It is impossible to fit America's entire history into one curriculum. That being said, excluding key historic figures and events in our nation's history could be scarring to the some 500,000 high school sophomore and juniors who would use this curriculum annually.
January 21, 2009:
"The way to make government responsible is to hold it accountable. The way to make government accountable is to make it transparent, so the American people can know exactly what decisions are being made, how they're being well made, and whether their interests are being well served...For a long time now, there's been too much secrecy in this city. The old rules said that if there was a defensible argument for not disclosing something to the American people, then it should not be disclosed. That era is now over, starting today."
That was then. This is now:
The IRS is missing emails. The EPA is missing emails. What's the latest agency to pull the "the dog ate my homework" card? An executive at the Department of Health and Human Services, Marilyn Tavenner, is claiming emails requested by the House Oversight Committee as part of an ongoing investigation into the Obamacare exchange and Healthcare.gov rollout, have been destroyed. The claim came around 5 p.m. Thursday. These same emails were subpoenaed 10 months ago by Congressional investigators.
A government website intended to make federal spending more transparent was missing at least $619 billion from 302 federal programs, a government audit has found. And the data that does exist is wildly inaccurate, according to the Government Accountability Office, which looked at 2012 spending data. Only 2% to 7% of spending data on USAspending.gov is "fully consistent with agencies' records," according to the report.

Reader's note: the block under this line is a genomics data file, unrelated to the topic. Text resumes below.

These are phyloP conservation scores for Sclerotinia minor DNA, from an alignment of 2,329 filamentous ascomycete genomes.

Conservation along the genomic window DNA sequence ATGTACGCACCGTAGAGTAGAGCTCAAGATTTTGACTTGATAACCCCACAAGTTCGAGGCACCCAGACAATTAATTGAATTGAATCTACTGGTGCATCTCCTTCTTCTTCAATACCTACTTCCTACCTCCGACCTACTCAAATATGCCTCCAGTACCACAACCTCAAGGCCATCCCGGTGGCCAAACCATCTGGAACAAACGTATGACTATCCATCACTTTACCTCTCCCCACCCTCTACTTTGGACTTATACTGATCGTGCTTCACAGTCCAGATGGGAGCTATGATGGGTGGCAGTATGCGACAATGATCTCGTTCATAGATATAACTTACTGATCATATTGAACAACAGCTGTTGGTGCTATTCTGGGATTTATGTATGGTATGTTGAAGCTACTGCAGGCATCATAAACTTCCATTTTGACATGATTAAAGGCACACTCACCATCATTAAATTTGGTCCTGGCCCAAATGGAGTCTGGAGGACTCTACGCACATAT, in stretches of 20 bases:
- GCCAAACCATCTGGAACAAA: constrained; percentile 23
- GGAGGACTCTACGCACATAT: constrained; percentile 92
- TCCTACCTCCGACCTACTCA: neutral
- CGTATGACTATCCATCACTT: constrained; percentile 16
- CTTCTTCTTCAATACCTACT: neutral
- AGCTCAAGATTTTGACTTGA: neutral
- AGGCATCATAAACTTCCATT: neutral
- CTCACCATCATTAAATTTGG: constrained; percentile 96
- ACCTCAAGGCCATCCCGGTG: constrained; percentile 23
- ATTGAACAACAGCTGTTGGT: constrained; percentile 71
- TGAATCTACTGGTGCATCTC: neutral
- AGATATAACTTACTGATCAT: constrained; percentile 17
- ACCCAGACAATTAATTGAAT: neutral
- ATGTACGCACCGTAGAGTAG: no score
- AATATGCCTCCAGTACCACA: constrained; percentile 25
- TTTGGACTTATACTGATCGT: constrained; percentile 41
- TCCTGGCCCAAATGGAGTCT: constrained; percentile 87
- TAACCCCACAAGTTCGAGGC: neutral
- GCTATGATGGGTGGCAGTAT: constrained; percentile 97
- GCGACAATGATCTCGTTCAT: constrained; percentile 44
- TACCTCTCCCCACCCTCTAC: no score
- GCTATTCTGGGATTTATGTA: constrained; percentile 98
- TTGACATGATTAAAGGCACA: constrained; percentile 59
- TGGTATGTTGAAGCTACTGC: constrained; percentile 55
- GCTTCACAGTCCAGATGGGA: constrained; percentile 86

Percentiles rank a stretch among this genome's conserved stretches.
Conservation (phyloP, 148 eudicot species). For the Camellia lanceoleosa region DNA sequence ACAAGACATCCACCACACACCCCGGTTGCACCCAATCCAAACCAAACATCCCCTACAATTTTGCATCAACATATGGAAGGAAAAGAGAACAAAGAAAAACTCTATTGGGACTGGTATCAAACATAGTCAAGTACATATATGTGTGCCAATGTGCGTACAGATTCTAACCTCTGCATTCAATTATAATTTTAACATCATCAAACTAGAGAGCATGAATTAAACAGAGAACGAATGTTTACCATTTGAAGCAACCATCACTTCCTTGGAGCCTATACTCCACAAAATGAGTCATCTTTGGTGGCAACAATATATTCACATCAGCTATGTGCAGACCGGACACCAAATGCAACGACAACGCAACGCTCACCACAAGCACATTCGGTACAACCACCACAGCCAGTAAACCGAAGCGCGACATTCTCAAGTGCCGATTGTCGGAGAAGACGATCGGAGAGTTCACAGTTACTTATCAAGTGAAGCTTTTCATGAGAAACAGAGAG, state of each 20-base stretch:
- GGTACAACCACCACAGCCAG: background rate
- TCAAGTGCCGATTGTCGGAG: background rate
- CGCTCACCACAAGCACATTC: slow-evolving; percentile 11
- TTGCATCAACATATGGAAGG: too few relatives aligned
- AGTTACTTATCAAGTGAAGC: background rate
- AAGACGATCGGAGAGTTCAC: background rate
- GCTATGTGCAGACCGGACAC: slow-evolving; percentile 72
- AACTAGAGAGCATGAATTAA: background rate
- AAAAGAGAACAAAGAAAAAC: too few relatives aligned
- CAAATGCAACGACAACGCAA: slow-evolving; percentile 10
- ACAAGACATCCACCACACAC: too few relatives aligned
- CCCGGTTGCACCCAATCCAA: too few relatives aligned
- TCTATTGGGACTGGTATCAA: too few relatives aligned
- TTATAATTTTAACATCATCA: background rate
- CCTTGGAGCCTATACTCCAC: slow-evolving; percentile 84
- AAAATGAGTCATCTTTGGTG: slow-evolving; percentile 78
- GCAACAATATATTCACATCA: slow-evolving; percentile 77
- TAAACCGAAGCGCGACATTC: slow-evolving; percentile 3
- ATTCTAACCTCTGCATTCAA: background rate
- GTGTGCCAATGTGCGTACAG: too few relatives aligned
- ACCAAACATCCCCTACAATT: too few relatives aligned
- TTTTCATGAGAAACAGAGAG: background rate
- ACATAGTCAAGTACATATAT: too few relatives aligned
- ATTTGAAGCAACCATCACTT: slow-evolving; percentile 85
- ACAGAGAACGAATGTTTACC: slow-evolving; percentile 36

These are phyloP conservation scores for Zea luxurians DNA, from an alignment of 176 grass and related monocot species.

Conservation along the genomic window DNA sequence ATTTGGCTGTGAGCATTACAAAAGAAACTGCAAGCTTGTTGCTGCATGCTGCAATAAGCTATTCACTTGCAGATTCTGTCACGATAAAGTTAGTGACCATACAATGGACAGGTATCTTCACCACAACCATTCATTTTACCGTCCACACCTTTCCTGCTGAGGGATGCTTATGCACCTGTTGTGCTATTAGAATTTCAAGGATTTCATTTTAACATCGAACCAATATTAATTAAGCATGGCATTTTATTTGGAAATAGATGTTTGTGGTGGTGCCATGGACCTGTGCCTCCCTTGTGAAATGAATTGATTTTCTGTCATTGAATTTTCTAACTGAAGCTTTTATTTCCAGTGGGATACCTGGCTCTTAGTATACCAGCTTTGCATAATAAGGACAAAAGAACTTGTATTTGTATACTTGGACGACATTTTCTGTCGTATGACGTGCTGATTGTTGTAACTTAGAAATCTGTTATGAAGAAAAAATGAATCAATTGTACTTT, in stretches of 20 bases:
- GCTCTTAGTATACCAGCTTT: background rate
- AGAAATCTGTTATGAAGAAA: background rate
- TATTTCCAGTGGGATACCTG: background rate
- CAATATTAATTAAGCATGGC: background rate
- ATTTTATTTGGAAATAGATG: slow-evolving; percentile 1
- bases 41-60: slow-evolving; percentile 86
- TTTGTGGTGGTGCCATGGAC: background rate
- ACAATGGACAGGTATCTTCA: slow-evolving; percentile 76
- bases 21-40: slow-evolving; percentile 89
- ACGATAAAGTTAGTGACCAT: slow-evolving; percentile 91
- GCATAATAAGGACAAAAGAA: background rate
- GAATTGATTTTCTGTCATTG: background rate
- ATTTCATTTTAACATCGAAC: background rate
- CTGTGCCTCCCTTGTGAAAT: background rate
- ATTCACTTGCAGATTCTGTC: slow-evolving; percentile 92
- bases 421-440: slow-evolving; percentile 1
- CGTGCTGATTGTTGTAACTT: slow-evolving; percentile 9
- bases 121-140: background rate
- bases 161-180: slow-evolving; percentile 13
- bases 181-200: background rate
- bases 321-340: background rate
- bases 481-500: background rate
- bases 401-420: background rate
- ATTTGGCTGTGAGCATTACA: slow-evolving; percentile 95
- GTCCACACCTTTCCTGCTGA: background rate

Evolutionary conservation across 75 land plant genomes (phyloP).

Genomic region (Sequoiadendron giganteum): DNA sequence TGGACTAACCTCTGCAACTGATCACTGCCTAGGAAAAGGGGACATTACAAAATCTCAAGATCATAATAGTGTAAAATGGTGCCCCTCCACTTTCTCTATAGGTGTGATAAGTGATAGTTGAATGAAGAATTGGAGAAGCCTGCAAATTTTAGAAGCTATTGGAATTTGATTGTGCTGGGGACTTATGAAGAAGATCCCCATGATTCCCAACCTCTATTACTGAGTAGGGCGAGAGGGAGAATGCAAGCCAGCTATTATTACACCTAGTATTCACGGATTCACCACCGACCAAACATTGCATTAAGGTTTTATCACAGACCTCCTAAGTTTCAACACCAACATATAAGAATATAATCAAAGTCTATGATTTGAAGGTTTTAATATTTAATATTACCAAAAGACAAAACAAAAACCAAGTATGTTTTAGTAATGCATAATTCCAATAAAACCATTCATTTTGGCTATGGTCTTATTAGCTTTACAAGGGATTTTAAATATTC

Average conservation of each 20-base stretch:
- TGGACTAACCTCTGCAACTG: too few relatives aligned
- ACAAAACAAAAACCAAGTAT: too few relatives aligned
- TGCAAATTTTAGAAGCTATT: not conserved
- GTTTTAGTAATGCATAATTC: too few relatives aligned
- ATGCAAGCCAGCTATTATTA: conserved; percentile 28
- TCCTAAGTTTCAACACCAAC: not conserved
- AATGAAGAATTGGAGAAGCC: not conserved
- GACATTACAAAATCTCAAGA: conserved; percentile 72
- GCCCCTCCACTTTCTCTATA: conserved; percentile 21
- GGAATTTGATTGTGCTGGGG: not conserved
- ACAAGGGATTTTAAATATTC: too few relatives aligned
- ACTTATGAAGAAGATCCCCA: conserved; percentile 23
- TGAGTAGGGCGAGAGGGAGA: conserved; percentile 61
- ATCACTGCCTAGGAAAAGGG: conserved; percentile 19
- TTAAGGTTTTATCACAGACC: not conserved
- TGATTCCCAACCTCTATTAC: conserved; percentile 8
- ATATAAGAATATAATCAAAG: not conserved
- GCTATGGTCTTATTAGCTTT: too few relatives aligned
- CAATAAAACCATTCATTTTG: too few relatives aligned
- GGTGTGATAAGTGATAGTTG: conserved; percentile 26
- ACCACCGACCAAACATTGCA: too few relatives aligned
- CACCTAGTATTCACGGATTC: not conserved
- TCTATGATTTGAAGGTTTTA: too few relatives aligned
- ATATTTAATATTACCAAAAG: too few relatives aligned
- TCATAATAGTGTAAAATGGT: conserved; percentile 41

Independent watchdogs of dozens of federal agencies decried on Tuesday what they said were Obama administration efforts to delay or stall their investigations. A letter to Congress from a broad cross-section of inspectors general cites specific instances in which watchdogs for the Justice Department, Environmental Protection Agency and the Peace Corps said they were denied timely access to documents and other information while doing their investigations. The letter says other inspectors general have faced similar obstacles, and that congressional action may be needed to ensure cooperation from government agencies. "Refusing, restricting, or delaying an Inspector General's access to documents leads to incomplete, inaccurate, or significantly delayed findings or recommendations, which in turn may prevent the agency from promptly correcting serious problems and deprive Congress of timely information regarding the agency's performance," the letter states.
Journalists have accused the Obama White House of running the most secretive administration since Nixon. Last month, a coalition of 38 journalism groups slammed the White House for its "politically-driven suppression of the news." The list goes on, and on, and on, and on...